The multiple effects of belonging

By | 2011/06/17

It’d be fair to say that I’ve spent almost all my life with the feeling that I’m standing on the outside, looking in. I’ve never really felt that I belonged in any group. Being an introvert certainly helped to create that impression; there’s a certain level of social awkwardness for me in most situations.

A new friend probably summarised that best when he described going to Underbear. No pockets, no phones, and suddenly you realise how regularly you fill in a quiet or uncertain moment by just aimlessly checking your phone or putting your hands in your pockets. That’s me, for sure. Of course, once that was pointed out to me, I became acutely aware of doing it. It’s like when I attended Toastmasters for a while and in the local chapter was a woman who could speak for an hour without once uttering “um” or any other verbal fluff word. As soon as someone pointed it out to me, it heightened my self observation on that front. So I cringe internally every time I say “um”, or notice I’m saying a little phrase repeatedly. (My most recent one was “at the end of the day”.)

Ahem. I’m rambling.

With that feeling of not belonging, and natural introversion, comes the self defence mechanisms. Smart people spot them in me instantly, damn them. Compliment deflection is a classic example. Someone says something nice? Quick, turn it around and make it into a joke!

The only problem is that once you’ve been doing it … well, forever, it ceases to become a self defence/coping mechanism and starts becoming a bad habit. Sure, it’s not as unsightly as say, picking your nose in public, but it’s probably just as annoying for some people. I know it drives Darren nuts. It also becomes self-defining, which is much worse. So it sort of leads to this bizarro-world situation where there’s what people say to you, a barrier, and a sarcastic deflection, with the good bits never really getting in.

What has this to do with belonging? Lots, actually.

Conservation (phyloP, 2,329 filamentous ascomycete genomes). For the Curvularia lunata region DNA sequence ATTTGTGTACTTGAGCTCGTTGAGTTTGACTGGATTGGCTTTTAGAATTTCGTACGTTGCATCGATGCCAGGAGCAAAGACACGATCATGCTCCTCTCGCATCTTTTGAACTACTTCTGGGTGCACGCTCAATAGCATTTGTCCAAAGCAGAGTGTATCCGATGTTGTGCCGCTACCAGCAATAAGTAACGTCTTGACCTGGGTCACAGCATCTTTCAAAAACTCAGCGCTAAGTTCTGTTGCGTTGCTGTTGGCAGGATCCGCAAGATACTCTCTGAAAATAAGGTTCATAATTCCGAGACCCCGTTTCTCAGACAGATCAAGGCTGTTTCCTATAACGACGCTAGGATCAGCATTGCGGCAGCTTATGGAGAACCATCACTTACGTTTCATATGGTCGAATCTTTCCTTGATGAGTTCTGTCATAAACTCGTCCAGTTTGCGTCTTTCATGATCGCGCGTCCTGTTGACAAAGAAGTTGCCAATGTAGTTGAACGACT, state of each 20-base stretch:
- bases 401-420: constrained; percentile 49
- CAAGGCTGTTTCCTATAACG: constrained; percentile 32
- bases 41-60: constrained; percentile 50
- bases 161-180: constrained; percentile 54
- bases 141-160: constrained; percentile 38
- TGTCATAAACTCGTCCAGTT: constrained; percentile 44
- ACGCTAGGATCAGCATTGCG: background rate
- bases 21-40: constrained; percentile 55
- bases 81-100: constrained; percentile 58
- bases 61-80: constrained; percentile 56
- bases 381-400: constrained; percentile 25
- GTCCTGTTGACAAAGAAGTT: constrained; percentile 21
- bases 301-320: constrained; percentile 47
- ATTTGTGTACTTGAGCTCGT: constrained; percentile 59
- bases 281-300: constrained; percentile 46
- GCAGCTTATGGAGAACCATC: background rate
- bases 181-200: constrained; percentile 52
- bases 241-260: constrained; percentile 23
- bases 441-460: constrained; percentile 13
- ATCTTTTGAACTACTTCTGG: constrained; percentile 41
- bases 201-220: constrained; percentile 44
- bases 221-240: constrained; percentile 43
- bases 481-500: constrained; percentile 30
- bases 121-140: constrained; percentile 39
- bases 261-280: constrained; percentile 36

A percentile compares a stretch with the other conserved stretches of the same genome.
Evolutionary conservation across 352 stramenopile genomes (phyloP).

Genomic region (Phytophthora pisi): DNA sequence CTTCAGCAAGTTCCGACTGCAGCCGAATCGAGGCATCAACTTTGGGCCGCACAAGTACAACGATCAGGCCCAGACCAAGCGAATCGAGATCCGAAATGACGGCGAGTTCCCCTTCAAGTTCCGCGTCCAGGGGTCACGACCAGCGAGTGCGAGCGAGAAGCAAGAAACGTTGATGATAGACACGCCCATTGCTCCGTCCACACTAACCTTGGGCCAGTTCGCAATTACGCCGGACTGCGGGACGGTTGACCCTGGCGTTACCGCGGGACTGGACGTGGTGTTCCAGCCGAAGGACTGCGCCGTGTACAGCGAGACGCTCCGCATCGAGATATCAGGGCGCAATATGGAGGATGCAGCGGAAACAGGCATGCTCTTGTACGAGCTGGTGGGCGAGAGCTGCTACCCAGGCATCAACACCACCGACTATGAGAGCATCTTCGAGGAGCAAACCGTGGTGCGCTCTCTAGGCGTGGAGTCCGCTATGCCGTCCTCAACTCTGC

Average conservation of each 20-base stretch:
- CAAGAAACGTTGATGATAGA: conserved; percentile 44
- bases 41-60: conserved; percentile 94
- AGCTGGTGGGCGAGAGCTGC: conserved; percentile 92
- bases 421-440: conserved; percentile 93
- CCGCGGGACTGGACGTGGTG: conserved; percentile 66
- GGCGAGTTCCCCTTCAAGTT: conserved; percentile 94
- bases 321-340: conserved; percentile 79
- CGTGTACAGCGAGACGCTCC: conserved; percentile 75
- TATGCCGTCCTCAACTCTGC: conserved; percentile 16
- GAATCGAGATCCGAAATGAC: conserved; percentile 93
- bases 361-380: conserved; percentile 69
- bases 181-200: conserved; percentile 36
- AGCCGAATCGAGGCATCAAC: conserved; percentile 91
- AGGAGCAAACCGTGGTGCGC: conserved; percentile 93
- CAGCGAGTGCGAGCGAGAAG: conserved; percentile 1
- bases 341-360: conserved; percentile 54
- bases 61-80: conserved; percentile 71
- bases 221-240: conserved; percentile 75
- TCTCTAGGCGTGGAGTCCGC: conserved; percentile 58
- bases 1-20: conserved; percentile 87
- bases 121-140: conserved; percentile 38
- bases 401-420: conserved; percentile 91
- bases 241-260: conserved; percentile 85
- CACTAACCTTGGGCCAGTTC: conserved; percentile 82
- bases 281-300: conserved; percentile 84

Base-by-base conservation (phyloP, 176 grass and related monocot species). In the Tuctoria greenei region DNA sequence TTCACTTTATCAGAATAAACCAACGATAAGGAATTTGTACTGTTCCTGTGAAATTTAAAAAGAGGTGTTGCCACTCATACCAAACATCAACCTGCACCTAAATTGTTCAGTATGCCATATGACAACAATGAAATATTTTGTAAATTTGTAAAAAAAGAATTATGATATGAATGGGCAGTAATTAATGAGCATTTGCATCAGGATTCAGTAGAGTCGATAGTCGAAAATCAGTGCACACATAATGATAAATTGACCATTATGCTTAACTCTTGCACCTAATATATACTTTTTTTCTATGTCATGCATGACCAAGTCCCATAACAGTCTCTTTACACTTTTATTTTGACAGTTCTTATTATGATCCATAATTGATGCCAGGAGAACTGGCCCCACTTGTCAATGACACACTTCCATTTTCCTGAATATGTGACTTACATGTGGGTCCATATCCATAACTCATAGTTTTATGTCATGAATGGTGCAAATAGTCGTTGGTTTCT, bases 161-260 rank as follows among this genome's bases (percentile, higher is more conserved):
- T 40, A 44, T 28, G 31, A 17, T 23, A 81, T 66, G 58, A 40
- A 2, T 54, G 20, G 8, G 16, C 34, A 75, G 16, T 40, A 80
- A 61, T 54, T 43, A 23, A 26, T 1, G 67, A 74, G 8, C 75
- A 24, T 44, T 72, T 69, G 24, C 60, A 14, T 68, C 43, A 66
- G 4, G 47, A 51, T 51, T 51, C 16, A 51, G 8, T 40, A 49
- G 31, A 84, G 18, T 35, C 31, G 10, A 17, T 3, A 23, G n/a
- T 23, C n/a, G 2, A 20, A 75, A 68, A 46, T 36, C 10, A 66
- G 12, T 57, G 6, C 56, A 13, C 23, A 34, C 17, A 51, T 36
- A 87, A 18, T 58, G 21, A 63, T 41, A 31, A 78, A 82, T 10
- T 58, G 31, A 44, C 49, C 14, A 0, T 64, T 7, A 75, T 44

For a few years I’d been sort of dabbling from afar in the bear communities, just from sites like bear411 and bearwww, but living on the relatively isolated Central Coast had never had much opportunity to actually get to engage in the community further. With the decision to move to Melbourne, Darren and I started talking to community members in Victoria more regularly, and made some great friends before moving, but post-move it’s been another change again.

The change is simple but profound – for the first time ever I actually do feel like I belong somewhere. Here’s a group of people like me in core areas I can identify with. I’ve gone to “the pub” (the Laird) more times in the last two weeks than I’d previously been to any pub in the last two years. Why? Comfort. It’s a social situation where the natural awkwardness of the introvert is on the back-foot, simply because most of the reasons for being reserved and a wallflower disappear.

When you feel you belong, you start to feel better about yourself. In doing that, I’m looking past the false, emotional logic which erected and maintained those self defensive barriers and realising just how self-destructive my behaviour has been in the past. Narcissism is ugly and unpleasant, but inverse narcissism is just as ugly. Put simply, that inverse narcissism/defence mechanism has left me fairly ugly inside for a long time.

Hello. I’m Preston, and thanks to this fantastically welcoming community around me, I’m starting to like myself.

3 thoughts on “The multiple effects of belonging

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